I had this friend of mine telling me some time back that he tries never to judge a task as that of a man or a woman. Quite like the modern man, he went on to express how it’s quite okay with anyone cooking, cleaning, and sharing the household jobs; but despite having an open mind towards such things in general, he still expressed his inability to get over the prejudice against women drivers.
This he shared when we were driving back together. Reason? Well, he hadn’t quite anticipated me to drive so well. He had well made up his mind to witness a thrilling and adventurous ride with an accelerating heart beat and quite a few heart burns, but was quite bemused having reached home a complete package, with no qualms whatsoever.
However, to be honest, being an above average driver myself, I have often helped women get their car out of a parking area in critical situations- like when they have another vehicle parked at close quarters, or got their car out of a fix when around pillars and poles, or even simply reverse it. Having being driven around by friends and their mothers, or my own Mother-in-Law, I do admit being scared sitting with them, and having offered to drive on numerous occasions.
Driving in Jaipur, I have to face prejudice left right and center. I have heard people saying, “Jaane de yaar, ladki gaadi chala rahi hai” (Let her pass man, a girl is driving the car). Yet, in cosmos like Delhi, not so much. Although there are many reasons for the same, I’d leave it onto your judgement to figure out why.
I do not get easily rattled by such behaviour, more so because I’ve accepted it and got used to it; but in the 20 years of my driving experience, once, just to prove a point, while a guy in car had been madly honking horns to overtake in a heavy traffic area (Ajmer road), I did not let him get past, not for a good 14 kilometres!
Even though I try my best to wave it off most of the times, the prejudice still does get to me occasionally, and I am left tempted to get back to the other person, telling them to just “Watch it!”
Once, when in a small lane jammed with cars parked on one side of the road and bikes on the other, I had barely inches of space on either side as I reversed. While I was going slow for obvious reasons, a guy walked up and asked if I needed help. I asked him why he presumed so, and came off his uncanny response- “Since you’re going so slow.” Exasperated, I asked “Well, would YOU zip past at 40 in such a situation?” He made a face and walked off, and I was left fuming still.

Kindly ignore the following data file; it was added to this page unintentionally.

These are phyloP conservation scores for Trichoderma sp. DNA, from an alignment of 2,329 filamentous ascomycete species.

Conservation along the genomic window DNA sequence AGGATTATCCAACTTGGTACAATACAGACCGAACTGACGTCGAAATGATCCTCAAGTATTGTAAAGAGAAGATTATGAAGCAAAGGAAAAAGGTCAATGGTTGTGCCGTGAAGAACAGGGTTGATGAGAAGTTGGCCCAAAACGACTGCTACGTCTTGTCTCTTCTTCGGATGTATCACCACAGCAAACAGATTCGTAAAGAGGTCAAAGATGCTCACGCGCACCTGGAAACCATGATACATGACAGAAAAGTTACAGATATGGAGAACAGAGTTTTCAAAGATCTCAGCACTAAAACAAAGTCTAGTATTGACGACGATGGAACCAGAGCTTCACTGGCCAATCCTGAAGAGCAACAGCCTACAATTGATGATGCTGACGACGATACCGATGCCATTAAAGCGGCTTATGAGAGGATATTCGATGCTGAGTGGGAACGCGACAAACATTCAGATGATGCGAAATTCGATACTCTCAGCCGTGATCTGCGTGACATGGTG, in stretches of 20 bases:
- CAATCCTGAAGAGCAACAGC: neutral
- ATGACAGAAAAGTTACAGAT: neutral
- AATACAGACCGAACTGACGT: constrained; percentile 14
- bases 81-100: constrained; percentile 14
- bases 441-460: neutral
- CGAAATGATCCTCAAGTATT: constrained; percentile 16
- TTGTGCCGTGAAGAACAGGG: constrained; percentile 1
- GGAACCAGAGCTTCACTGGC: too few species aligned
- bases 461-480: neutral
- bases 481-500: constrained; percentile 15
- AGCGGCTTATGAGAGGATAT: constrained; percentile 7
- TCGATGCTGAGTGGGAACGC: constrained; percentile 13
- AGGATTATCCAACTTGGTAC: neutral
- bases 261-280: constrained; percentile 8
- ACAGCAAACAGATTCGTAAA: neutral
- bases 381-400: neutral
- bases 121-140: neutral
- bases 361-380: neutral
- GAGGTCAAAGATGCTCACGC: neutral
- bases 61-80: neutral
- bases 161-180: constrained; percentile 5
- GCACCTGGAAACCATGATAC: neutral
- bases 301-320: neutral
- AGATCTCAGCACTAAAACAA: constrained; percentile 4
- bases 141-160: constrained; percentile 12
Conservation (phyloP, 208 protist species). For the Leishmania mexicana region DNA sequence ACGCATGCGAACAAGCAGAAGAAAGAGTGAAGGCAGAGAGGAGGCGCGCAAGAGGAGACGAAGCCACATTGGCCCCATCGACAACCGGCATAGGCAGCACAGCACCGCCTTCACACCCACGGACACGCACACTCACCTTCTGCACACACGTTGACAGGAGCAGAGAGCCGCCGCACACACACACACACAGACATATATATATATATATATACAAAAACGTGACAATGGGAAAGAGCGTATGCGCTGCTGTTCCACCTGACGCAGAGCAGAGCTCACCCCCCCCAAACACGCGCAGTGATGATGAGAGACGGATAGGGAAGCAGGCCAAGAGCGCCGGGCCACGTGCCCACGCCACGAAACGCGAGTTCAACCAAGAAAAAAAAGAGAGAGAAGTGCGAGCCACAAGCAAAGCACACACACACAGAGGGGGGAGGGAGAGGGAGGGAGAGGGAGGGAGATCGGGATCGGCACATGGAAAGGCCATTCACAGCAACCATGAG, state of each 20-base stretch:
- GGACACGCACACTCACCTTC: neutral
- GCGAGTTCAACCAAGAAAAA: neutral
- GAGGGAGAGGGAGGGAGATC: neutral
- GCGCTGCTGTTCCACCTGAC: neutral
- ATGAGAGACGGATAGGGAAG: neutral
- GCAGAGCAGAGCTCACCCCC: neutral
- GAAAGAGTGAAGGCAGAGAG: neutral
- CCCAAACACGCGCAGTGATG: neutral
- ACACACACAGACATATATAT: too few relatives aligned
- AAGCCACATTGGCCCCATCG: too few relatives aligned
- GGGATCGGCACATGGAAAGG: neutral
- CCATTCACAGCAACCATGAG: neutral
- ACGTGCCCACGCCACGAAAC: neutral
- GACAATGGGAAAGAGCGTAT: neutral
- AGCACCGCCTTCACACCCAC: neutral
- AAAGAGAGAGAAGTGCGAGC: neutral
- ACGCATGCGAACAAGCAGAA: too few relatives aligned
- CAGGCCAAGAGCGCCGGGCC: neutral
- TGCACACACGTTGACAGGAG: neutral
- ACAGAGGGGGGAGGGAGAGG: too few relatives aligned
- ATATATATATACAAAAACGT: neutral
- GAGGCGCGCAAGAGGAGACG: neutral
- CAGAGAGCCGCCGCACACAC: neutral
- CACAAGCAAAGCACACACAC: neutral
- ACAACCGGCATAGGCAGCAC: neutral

It’s utterly frustrating to have a preconceived notion generalized across all quarters of the female force. There are a lot of brash and impudent male drivers out there, but they find it easier to sleaze down at the women who’ve come out to make a change. Once you get past the training period and gather enough experience at manoeuvring, a lady is as good as any other male driver out there.
But we still catch on to the social stigma and move on, trusting our wild judgement to be the ascertained truth.
By the way, when I rate myself above average, it is because I draw an awesome average out of my car. Anyone sitting with me feels comfortable, and no one has ever complained that I drive rash. I have driven on highways (1000 kms at a stretch), crowded cities with no civic sense and metros alike. I don’t honk unnecessarily. I know my vehicle, and understand the technicalities as well as anyone. And I have been told I drive like a MAN (Yeah right!).
Moreover, thankfully, in all these years of driving along inter and intra cities (be it Jaisalmer, Pathankot, Gurgaon, Pushkar or Vaishno Devi- just name it!) I’ve had just ONE accident (a knock on the wood).
God has been kind!
So yeah, next time you see a woman driving, don’t underestimate her. She might as well be better than you!
This driving dairy has been narrated by Aashima Choudhary to JaipurCityPost as part of our series To Be A Lady Driver in Jaipur.